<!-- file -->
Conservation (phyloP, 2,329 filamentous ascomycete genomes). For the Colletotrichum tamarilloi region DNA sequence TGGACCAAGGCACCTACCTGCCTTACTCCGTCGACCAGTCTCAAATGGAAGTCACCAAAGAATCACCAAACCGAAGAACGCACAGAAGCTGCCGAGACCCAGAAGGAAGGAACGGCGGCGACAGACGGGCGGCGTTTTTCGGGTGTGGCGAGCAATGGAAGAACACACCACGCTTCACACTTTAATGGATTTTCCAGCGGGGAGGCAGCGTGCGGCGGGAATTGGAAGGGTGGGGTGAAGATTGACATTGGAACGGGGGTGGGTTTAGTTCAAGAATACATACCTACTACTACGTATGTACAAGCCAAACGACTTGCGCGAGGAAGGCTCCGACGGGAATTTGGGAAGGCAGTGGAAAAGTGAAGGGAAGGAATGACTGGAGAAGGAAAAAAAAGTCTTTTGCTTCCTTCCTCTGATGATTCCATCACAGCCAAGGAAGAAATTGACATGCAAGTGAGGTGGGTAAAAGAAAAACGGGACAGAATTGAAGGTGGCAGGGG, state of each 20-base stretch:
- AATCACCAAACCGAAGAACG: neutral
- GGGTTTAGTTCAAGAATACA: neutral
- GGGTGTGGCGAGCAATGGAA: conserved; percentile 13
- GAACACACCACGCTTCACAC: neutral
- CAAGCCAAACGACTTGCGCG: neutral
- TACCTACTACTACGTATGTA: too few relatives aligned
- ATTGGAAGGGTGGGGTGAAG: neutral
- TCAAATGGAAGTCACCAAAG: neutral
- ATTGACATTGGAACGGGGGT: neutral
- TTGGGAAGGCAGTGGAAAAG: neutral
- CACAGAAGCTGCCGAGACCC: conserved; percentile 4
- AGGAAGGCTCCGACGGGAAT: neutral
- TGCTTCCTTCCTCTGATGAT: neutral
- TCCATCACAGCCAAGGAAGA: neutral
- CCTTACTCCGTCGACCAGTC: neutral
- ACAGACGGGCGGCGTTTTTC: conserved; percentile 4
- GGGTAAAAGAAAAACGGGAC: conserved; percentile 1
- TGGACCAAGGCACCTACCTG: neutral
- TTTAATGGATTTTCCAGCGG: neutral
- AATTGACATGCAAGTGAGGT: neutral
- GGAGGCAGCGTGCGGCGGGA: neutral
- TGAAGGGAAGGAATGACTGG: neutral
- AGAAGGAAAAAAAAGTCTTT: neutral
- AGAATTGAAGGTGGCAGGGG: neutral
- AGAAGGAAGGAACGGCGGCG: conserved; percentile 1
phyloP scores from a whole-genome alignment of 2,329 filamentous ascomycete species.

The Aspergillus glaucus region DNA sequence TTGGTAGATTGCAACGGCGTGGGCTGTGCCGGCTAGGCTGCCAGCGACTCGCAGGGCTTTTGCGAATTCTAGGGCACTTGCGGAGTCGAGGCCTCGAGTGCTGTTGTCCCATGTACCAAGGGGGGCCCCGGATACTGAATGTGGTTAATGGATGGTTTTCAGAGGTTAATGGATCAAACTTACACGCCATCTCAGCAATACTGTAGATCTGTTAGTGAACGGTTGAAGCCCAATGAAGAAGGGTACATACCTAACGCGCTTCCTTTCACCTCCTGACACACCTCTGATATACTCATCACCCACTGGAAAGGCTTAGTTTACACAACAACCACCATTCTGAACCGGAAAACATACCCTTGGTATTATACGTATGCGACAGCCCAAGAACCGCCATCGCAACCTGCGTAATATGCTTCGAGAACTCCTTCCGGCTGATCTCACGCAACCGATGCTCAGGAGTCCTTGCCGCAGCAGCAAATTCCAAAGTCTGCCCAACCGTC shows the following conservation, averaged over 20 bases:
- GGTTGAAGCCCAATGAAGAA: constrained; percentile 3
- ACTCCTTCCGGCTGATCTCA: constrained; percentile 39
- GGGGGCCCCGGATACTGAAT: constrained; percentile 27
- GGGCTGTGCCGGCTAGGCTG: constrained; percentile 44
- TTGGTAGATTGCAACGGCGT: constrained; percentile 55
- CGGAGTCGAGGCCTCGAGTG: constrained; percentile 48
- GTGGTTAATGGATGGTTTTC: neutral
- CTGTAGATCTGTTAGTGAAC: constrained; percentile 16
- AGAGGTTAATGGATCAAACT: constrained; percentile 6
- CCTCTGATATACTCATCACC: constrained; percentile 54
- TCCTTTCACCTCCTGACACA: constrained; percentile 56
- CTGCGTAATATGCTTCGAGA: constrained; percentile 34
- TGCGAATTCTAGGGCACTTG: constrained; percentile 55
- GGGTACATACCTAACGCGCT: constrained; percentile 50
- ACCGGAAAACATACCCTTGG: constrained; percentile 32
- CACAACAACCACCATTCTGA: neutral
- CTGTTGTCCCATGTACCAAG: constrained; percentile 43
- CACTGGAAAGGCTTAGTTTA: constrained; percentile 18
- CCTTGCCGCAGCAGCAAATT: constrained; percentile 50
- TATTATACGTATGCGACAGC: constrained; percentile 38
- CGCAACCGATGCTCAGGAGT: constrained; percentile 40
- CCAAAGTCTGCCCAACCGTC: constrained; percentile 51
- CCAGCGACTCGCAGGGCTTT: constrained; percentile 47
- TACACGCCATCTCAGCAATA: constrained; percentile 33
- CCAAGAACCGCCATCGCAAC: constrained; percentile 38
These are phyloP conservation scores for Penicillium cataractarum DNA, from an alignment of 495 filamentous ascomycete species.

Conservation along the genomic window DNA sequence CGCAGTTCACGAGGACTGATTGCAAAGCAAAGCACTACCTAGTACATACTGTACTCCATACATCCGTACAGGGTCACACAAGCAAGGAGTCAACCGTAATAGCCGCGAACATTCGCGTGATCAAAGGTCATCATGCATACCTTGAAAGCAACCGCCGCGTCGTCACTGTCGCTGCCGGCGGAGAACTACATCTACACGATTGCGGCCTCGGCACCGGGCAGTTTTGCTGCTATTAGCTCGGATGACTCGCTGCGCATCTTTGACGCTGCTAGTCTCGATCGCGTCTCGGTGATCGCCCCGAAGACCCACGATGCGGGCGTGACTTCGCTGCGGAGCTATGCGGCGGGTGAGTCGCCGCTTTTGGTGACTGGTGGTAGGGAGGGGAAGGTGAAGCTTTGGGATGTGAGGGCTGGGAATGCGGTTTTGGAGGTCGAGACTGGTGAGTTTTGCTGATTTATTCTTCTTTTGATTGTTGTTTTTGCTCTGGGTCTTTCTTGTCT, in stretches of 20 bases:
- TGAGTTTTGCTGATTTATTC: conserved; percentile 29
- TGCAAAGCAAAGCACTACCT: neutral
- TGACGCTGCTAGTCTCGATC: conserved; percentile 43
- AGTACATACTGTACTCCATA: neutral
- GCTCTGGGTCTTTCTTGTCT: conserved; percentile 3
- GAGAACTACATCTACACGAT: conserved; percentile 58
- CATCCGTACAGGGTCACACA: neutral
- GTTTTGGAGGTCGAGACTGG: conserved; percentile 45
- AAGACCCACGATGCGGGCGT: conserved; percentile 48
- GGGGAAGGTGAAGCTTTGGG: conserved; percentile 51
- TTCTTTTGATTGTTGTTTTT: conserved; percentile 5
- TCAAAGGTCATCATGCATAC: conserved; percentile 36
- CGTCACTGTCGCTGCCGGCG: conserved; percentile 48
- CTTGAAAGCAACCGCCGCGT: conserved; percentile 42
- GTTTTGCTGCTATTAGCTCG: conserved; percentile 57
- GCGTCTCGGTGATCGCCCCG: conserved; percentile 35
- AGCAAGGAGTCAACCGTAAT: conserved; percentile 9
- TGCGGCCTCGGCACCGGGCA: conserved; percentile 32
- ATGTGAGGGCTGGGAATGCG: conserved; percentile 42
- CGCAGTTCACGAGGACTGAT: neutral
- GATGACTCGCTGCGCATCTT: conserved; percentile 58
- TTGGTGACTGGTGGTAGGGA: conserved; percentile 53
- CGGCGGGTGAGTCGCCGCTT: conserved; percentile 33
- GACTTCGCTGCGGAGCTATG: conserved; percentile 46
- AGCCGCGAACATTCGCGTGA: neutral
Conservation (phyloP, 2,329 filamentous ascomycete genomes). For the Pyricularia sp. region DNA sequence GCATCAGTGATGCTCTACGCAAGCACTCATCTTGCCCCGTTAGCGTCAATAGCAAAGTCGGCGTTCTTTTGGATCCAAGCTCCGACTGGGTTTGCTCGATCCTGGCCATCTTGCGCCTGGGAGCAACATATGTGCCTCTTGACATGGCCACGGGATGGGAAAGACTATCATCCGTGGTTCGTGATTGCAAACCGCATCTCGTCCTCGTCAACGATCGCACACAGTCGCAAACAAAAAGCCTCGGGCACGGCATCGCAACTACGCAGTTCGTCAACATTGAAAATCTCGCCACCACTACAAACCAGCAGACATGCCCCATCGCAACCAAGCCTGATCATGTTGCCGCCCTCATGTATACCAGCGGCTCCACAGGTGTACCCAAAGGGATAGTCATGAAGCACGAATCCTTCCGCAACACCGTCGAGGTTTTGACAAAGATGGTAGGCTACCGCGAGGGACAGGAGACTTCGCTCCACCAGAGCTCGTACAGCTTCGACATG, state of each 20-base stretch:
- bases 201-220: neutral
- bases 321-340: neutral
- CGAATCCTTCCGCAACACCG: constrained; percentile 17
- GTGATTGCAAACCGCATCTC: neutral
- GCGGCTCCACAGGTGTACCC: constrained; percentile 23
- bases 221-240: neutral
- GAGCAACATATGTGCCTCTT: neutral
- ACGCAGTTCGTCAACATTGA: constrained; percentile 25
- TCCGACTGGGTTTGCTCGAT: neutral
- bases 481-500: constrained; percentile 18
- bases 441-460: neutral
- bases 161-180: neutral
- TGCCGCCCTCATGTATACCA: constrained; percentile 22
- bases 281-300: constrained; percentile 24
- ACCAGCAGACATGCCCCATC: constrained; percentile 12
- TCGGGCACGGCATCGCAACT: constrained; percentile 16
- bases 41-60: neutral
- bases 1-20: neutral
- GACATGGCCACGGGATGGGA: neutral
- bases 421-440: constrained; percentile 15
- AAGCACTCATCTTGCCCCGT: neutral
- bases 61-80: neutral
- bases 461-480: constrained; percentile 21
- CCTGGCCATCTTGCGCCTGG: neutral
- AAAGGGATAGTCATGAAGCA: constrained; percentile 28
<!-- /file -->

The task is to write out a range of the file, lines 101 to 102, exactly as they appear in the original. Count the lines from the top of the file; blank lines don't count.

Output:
- bases 421-440: constrained; percentile 15
- AAGCACTCATCTTGCCCCGT: neutral